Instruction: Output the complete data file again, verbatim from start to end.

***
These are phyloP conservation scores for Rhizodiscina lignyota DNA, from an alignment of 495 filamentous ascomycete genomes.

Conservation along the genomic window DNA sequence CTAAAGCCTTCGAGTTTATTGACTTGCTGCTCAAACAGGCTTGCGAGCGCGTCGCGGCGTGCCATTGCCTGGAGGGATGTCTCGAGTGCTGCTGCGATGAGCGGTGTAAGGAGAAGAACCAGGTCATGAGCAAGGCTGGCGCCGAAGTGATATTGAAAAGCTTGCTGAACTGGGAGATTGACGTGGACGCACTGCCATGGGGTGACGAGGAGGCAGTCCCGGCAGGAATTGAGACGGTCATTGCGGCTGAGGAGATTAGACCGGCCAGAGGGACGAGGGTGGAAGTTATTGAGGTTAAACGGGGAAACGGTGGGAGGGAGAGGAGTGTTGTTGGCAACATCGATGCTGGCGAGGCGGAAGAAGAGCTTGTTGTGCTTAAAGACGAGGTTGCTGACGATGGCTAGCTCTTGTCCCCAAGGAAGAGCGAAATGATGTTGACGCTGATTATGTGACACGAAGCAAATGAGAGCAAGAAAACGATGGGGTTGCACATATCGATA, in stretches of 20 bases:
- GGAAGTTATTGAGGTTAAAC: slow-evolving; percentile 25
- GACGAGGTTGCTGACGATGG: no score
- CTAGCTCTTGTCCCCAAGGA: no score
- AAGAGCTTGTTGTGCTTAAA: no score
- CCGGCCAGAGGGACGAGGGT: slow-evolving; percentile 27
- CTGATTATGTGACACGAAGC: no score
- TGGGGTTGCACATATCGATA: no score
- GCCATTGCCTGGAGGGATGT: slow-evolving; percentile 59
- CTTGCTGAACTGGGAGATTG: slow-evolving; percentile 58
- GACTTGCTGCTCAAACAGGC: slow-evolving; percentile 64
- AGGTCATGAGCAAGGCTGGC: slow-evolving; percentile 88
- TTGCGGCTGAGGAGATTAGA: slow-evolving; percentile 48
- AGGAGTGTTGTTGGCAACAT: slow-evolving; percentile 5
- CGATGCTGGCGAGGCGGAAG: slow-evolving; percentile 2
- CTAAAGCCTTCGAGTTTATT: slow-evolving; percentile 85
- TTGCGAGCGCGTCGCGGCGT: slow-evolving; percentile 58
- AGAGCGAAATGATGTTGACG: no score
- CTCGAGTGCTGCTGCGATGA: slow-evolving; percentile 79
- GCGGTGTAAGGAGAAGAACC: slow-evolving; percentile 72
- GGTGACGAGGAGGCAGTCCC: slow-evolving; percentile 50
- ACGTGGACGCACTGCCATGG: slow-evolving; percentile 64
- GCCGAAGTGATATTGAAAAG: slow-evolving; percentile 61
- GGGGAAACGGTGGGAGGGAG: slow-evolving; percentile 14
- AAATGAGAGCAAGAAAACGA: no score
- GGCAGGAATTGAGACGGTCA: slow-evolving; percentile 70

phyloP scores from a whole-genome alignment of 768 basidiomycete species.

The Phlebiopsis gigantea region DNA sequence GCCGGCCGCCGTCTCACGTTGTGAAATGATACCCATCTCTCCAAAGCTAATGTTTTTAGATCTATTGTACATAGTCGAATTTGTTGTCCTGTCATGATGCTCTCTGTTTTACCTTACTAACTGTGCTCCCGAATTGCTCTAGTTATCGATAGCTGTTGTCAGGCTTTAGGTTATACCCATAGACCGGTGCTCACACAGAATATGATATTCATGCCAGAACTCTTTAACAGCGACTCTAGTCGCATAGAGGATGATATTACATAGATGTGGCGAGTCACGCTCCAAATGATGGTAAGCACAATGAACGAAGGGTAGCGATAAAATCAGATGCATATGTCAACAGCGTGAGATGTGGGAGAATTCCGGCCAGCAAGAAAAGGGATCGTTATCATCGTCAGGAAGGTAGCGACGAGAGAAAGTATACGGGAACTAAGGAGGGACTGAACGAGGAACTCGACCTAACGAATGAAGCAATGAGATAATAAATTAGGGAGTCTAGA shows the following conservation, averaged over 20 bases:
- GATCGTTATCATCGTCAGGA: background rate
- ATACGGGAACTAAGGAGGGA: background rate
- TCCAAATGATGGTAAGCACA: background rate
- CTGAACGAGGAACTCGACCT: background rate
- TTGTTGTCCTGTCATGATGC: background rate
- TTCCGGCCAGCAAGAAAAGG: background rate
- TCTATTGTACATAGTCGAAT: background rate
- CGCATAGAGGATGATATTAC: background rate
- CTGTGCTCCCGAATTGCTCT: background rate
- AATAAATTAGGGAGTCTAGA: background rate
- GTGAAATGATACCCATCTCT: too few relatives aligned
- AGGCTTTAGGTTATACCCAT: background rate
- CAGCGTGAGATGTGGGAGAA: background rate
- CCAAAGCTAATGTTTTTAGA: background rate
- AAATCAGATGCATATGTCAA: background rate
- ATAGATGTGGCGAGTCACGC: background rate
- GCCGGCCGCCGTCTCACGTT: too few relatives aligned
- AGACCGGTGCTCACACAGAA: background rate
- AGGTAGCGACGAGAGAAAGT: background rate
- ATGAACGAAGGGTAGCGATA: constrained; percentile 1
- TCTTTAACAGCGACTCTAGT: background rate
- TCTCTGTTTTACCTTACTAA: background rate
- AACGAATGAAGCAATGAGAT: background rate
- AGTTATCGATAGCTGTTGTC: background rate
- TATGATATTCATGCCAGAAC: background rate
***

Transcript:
These are phyloP conservation scores for Rhizodiscina lignyota DNA, from an alignment of 495 filamentous ascomycete genomes.

Conservation along the genomic window DNA sequence CTAAAGCCTTCGAGTTTATTGACTTGCTGCTCAAACAGGCTTGCGAGCGCGTCGCGGCGTGCCATTGCCTGGAGGGATGTCTCGAGTGCTGCTGCGATGAGCGGTGTAAGGAGAAGAACCAGGTCATGAGCAAGGCTGGCGCCGAAGTGATATTGAAAAGCTTGCTGAACTGGGAGATTGACGTGGACGCACTGCCATGGGGTGACGAGGAGGCAGTCCCGGCAGGAATTGAGACGGTCATTGCGGCTGAGGAGATTAGACCGGCCAGAGGGACGAGGGTGGAAGTTATTGAGGTTAAACGGGGAAACGGTGGGAGGGAGAGGAGTGTTGTTGGCAACATCGATGCTGGCGAGGCGGAAGAAGAGCTTGTTGTGCTTAAAGACGAGGTTGCTGACGATGGCTAGCTCTTGTCCCCAAGGAAGAGCGAAATGATGTTGACGCTGATTATGTGACACGAAGCAAATGAGAGCAAGAAAACGATGGGGTTGCACATATCGATA, in stretches of 20 bases:
- GGAAGTTATTGAGGTTAAAC: slow-evolving; percentile 25
- GACGAGGTTGCTGACGATGG: no score
- CTAGCTCTTGTCCCCAAGGA: no score
- AAGAGCTTGTTGTGCTTAAA: no score
- CCGGCCAGAGGGACGAGGGT: slow-evolving; percentile 27
- CTGATTATGTGACACGAAGC: no score
- TGGGGTTGCACATATCGATA: no score
- GCCATTGCCTGGAGGGATGT: slow-evolving; percentile 59
- CTTGCTGAACTGGGAGATTG: slow-evolving; percentile 58
- GACTTGCTGCTCAAACAGGC: slow-evolving; percentile 64
- AGGTCATGAGCAAGGCTGGC: slow-evolving; percentile 88
- TTGCGGCTGAGGAGATTAGA: slow-evolving; percentile 48
- AGGAGTGTTGTTGGCAACAT: slow-evolving; percentile 5
- CGATGCTGGCGAGGCGGAAG: slow-evolving; percentile 2
- CTAAAGCCTTCGAGTTTATT: slow-evolving; percentile 85
- TTGCGAGCGCGTCGCGGCGT: slow-evolving; percentile 58
- AGAGCGAAATGATGTTGACG: no score
- CTCGAGTGCTGCTGCGATGA: slow-evolving; percentile 79
- GCGGTGTAAGGAGAAGAACC: slow-evolving; percentile 72
- GGTGACGAGGAGGCAGTCCC: slow-evolving; percentile 50
- ACGTGGACGCACTGCCATGG: slow-evolving; percentile 64
- GCCGAAGTGATATTGAAAAG: slow-evolving; percentile 61
- GGGGAAACGGTGGGAGGGAG: slow-evolving; percentile 14
- AAATGAGAGCAAGAAAACGA: no score
- GGCAGGAATTGAGACGGTCA: slow-evolving; percentile 70

phyloP scores from a whole-genome alignment of 768 basidiomycete species.

The Phlebiopsis gigantea region DNA sequence GCCGGCCGCCGTCTCACGTTGTGAAATGATACCCATCTCTCCAAAGCTAATGTTTTTAGATCTATTGTACATAGTCGAATTTGTTGTCCTGTCATGATGCTCTCTGTTTTACCTTACTAACTGTGCTCCCGAATTGCTCTAGTTATCGATAGCTGTTGTCAGGCTTTAGGTTATACCCATAGACCGGTGCTCACACAGAATATGATATTCATGCCAGAACTCTTTAACAGCGACTCTAGTCGCATAGAGGATGATATTACATAGATGTGGCGAGTCACGCTCCAAATGATGGTAAGCACAATGAACGAAGGGTAGCGATAAAATCAGATGCATATGTCAACAGCGTGAGATGTGGGAGAATTCCGGCCAGCAAGAAAAGGGATCGTTATCATCGTCAGGAAGGTAGCGACGAGAGAAAGTATACGGGAACTAAGGAGGGACTGAACGAGGAACTCGACCTAACGAATGAAGCAATGAGATAATAAATTAGGGAGTCTAGA shows the following conservation, averaged over 20 bases:
- GATCGTTATCATCGTCAGGA: background rate
- ATACGGGAACTAAGGAGGGA: background rate
- TCCAAATGATGGTAAGCACA: background rate
- CTGAACGAGGAACTCGACCT: background rate
- TTGTTGTCCTGTCATGATGC: background rate
- TTCCGGCCAGCAAGAAAAGG: background rate
- TCTATTGTACATAGTCGAAT: background rate
- CGCATAGAGGATGATATTAC: background rate
- CTGTGCTCCCGAATTGCTCT: background rate
- AATAAATTAGGGAGTCTAGA: background rate
- GTGAAATGATACCCATCTCT: too few relatives aligned
- AGGCTTTAGGTTATACCCAT: background rate
- CAGCGTGAGATGTGGGAGAA: background rate
- CCAAAGCTAATGTTTTTAGA: background rate
- AAATCAGATGCATATGTCAA: background rate
- ATAGATGTGGCGAGTCACGC: background rate
- GCCGGCCGCCGTCTCACGTT: too few relatives aligned
- AGACCGGTGCTCACACAGAA: background rate
- AGGTAGCGACGAGAGAAAGT: background rate
- ATGAACGAAGGGTAGCGATA: constrained; percentile 1
- TCTTTAACAGCGACTCTAGT: background rate
- TCTCTGTTTTACCTTACTAA: background rate
- AACGAATGAAGCAATGAGAT: background rate
- AGTTATCGATAGCTGTTGTC: background rate
- TATGATATTCATGCCAGAAC: background rate